|Publication number||US4517566 A|
|Application number||US 06/415,061|
|Publication date||May 14, 1985|
|Filing date||Sep 7, 1982|
|Priority date||Sep 7, 1982|
|Publication number||06415061, 415061, US 4517566 A, US 4517566A, US-A-4517566, US4517566 A, US4517566A|
|Inventors||John H. Bryant, Steven M. Schultz|
|Original Assignee||John H. Bryant|
|Export Citation||BiBTeX, EndNote, RefMan|
|Patent Citations (7), Referenced by (25), Classifications (4), Legal Events (4)|
|External Links: USPTO, USPTO Assignment, Espacenet|
This invention relates to true ground speed (TGS) sensors of the type employing a Doppler radar system.
It is known that small Continuous Wave (CW) radars may be used to measure true ground speed of vehicles, such as farm tractors; for example see U.S. Pat. No. 3,094,693.
Presently used TGS sensors comprise Doppler systems. An example of such a system comprises a transmitter which may be a semiconductor device. ( e.g., a Gunn diode), suitably placed in an electromagnetic (e.m.) resonant cavity with provisions for applying a D.C. voltage of specified value across the diode. A portion, typically less than 10%, of the D.C. energy is converted to e.m. energy at a frequency determined by the resonant cavity. A means, such as an iris opening, is provided to couple energy from the resonant cavity to a transmission line, typically a section of rectangular waveguide the size of which is appropriate to the e.m. frequency. Typically the transmission line is connected to an antenna which launches the e.m. energy into free space in a directed, shaped pattern. Typically the radar sensor is mounted on a ground vehicle about two feet above the surface of the ground and directed at a slant angle to the surface, either forward or backward-looking.
The e.m. energy striking the surface is both reflected and scattered, and a small portion of it (depending on many factors, including surface material, smoothness and presence or absence of objects, vegetation for example) gets re-directed back to the antenna which focuses it onto the primary feed and into the transmission line where it propagates toward the transmitter. Typically also contained in the transmission line is a receiver comprising a second semiconductor element, commonly known as a detector diode (e.g. a Shottky Barrier diode), placed across the rectangular wave guide and to one side of the center far enough that it intercepts about 1/4 (-6 db) of the outgoing (transmitted) e.m. energy from the transmitter. For the return (received) signal the detector is similarly decoupled, but some compensation for that is obtained by placing it longitudinally (axially) one-fourth guide wavelength from the transmitter output which puts it in the highest e.m. field region of the standing wave. The effect of the absorption of a portion of the transmitted wave is to bias the detector diode into the sensitive region of its characteristic, while the return signal contains the information wanted. A fixed resistor of typically 500 ohms may be connected between the detector diode output and ground, with that output being connected to an amplifier, which completes the receiver.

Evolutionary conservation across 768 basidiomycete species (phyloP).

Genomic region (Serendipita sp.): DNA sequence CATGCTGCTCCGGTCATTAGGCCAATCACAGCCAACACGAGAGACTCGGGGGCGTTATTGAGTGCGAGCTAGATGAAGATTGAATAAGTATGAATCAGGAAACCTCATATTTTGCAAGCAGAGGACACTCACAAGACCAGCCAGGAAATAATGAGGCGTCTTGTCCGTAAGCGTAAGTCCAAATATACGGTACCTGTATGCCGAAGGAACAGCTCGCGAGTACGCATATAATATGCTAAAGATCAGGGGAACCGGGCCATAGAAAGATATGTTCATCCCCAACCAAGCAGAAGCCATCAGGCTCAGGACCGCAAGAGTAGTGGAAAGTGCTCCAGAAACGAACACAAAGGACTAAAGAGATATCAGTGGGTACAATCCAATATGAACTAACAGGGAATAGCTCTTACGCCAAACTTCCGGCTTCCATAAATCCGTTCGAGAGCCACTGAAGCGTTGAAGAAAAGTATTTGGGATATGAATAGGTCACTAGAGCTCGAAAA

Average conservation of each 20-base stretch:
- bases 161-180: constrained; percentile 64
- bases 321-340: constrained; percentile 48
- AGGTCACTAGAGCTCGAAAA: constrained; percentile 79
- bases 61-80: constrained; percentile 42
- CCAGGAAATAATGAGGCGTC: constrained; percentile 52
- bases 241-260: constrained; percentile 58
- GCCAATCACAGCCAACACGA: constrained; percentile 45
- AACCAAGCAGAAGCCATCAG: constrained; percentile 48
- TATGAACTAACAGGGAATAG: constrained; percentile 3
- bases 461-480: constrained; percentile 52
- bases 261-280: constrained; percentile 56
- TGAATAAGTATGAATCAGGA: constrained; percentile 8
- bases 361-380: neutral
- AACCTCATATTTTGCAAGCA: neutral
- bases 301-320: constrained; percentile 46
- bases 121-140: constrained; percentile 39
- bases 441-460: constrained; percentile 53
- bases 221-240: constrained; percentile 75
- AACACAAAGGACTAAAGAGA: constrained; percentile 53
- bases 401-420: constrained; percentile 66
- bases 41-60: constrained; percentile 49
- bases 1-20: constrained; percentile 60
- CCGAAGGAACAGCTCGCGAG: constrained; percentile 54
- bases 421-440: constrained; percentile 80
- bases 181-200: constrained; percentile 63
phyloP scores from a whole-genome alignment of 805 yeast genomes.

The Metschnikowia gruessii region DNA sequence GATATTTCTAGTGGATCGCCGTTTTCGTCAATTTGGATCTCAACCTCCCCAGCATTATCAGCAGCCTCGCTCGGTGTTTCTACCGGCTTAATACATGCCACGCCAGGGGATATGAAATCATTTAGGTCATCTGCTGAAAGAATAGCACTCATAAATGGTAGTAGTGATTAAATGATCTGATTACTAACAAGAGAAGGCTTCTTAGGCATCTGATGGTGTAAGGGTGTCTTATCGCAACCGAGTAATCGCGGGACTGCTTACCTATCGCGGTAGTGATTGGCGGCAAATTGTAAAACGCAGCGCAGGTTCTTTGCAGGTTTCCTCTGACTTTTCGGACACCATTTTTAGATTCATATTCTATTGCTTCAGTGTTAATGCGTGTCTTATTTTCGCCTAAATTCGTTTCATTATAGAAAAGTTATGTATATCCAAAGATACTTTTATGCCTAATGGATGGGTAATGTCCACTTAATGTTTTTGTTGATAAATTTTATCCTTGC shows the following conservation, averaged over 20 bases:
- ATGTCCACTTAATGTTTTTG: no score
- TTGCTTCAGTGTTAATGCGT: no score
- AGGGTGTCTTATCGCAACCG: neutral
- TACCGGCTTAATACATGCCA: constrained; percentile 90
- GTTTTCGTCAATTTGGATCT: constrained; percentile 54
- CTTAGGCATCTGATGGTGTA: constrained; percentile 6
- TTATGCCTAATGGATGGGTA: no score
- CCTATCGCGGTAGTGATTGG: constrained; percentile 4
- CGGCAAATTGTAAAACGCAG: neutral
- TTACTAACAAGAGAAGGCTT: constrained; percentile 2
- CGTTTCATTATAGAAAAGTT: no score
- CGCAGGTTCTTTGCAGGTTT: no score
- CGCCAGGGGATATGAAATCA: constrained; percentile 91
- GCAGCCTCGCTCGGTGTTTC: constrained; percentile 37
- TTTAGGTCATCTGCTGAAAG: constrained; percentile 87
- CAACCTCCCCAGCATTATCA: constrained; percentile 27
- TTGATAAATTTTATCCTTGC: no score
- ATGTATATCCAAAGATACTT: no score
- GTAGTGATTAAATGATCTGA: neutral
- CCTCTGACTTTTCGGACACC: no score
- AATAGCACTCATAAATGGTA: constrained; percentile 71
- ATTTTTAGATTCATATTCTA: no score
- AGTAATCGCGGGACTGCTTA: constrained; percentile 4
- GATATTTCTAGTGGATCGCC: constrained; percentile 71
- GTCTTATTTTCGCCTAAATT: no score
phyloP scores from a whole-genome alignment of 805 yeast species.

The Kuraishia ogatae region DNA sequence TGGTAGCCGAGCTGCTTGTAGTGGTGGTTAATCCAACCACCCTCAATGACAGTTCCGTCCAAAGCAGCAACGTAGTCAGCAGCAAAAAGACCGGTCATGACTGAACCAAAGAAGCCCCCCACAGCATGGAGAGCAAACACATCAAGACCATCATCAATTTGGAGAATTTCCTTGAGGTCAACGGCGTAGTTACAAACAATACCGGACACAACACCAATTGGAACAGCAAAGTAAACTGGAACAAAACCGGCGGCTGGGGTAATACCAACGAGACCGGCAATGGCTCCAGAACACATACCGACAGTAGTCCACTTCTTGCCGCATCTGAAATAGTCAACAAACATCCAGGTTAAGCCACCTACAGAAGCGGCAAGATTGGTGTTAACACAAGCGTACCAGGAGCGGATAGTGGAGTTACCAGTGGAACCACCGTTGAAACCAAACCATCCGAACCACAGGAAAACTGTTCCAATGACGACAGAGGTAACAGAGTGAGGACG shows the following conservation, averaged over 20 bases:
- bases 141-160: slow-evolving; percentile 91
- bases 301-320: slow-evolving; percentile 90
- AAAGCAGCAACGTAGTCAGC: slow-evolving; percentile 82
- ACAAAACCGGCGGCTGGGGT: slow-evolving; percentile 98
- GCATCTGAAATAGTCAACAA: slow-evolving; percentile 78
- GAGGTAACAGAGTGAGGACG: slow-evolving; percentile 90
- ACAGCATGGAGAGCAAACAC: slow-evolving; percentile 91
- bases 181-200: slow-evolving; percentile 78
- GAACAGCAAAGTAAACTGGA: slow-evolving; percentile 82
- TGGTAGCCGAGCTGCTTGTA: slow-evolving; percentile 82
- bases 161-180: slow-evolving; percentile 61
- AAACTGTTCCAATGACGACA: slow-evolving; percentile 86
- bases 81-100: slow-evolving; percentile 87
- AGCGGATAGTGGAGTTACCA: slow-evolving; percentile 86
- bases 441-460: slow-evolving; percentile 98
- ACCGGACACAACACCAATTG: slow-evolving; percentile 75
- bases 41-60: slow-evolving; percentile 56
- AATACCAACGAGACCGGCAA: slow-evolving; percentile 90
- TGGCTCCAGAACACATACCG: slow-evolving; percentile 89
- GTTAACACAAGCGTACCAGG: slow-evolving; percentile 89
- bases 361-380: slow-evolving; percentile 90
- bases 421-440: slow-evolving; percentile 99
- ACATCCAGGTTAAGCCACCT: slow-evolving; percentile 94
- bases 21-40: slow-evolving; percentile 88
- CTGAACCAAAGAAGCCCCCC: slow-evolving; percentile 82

When there is no relative movement between the vehicle and objects in the antenna beam pattern, the output signal frequency is zero, and the output signal from the detector diode is a DC voltage. This is because the return signal is at the same frequency as the transmitted signal.
If there is a relative motion between the radar sensor and a reflector of e.m. energy in the beam pattern, the received signal will be shifted in frequency either up or down by an amount equal to the Doppler frequency:
fD =2v/λ cos θ (1)
where fD is the Doppler frequency, v is relative radial velocity or velocity along the axis of the radar, λ is the wavelength of the e.m. wave, and θ is the angle between the direction of travel of the vehicle and the boresight axis of the radar beam. Whether the received signal frequency is shifted up or down compared to transmitted frequency depends on whether the reflecting surface is moving toward or away from the sensor. The strength of the received signal depends on many factors that are either known or can be estimated.
The choice of frequency for the e.m. energy depends on many factors, including: function, physical size and governmental regulations. Aside from the fact that antenna size for a given value of gain is proportional to wavelength, and hence inversely proportional to e.m. frequency, higher frequencies should be advantageous in magnitude and character of the reflected signal from the surface.
Frequency bands assigned in the U.S.A. by the FCC for non-licensed field-disturbance sensors, Part 15, include 10.525 GHz±25 MHz and 24.125 GHz±50 MHz, the two highest frequency bands assigned. There has been extensive use of the 10.525 GHz band for police radars, and in far larger quantities (hundreds of thousands per year) in microwave intrusion sensors (burglar alarms) and automatic door openers. Consequently, the availability and cost of transceiver (transmitter/detector) assemblies is favorable to the lower frequency. The use of the 24.125 GHz band has thus far been much less in spite of its potential advantages.